Dec 12 2016
HMRC Supports Review Of Tax Rules On Image Rights
The UK Public Accounts Committee (PAC) heard from HM Revenue and Customs (HMRC) at its hearing on December 7 on the UK's response to the Panama Papers leak and the tax avoidance connected to image rights.
On the Panama Papers, HMRC Chief Executive and Permanent Secretary Jon Thompson told the Committee civil or criminal investigations had been launched into the affairs of 22 individuals. He said 43 HNWIs potentially liable to UK tax had been named in the papers.
Turning to discuss the affairs of footballers, Thompson said that it has worked with the UK Football Association on educating players about tax compliance but underscored that the agency never provides tax advice. Discussing image rights – paid to players for the use of their image, for instance in advertising – Thompson noted that image rights and regular income may be legally separated as income streams on the basis of a court ruling in the year 2000.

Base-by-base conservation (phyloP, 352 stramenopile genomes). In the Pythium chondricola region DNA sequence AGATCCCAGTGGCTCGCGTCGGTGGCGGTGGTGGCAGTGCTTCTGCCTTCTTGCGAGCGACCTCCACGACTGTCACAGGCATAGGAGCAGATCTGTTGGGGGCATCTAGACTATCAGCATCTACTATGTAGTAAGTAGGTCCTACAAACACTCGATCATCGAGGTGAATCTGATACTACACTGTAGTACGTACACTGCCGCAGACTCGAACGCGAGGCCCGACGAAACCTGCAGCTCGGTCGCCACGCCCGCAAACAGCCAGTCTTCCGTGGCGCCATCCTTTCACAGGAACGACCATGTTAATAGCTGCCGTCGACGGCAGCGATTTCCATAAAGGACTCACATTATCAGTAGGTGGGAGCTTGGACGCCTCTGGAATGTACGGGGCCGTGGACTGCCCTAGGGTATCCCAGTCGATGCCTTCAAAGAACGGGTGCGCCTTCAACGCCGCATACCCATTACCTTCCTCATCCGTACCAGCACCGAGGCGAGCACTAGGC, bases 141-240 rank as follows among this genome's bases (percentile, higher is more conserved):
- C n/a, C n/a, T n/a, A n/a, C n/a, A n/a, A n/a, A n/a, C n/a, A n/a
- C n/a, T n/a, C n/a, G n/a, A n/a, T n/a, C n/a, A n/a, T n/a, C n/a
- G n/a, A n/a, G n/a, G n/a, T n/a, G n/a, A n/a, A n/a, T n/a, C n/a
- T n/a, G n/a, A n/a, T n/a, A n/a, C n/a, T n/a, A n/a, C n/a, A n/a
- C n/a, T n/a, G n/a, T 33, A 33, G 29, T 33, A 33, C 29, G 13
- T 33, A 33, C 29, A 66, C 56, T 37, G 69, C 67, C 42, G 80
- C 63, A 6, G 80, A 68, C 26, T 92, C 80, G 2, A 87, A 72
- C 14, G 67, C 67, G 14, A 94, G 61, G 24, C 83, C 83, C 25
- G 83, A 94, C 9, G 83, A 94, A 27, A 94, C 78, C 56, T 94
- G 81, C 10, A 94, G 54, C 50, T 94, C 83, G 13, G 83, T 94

Asked whether there should be a review of the legality of separating income into these two income streams to mitigate tax liability, Thompson said "I think if it was me, I would want to review this." He said HMRC collects information from 56 clubs to establish whether the amount of players' income attributed to image rights is reasonable. He noted, for instance, that HMRC may challenge arrangements where a relatively unknown reserve player reports a considerable proportion of their income as image rights.
HMRC's Director General of Enforcement and Compliance, Jennie Granger, told the Committee that it has a dedicated team, which is currently probing the affairs of 43 players, eight agents, and 12 clubs. She said that HMRC is looking into the validity of some players' claims to separate their image rights income from their standard earnings. She noted also that HMRC is looking at tax avoidance schemes that have been marketed to around 100 footballers and said HMRC is seeking to encourage footballers to steer clear of such arrangements.
However, she noted that the issue of image rights spans beyond the football industry and started first in the entertainment industry, noting for instance how the estates and image rights of famous deceased persons are managed.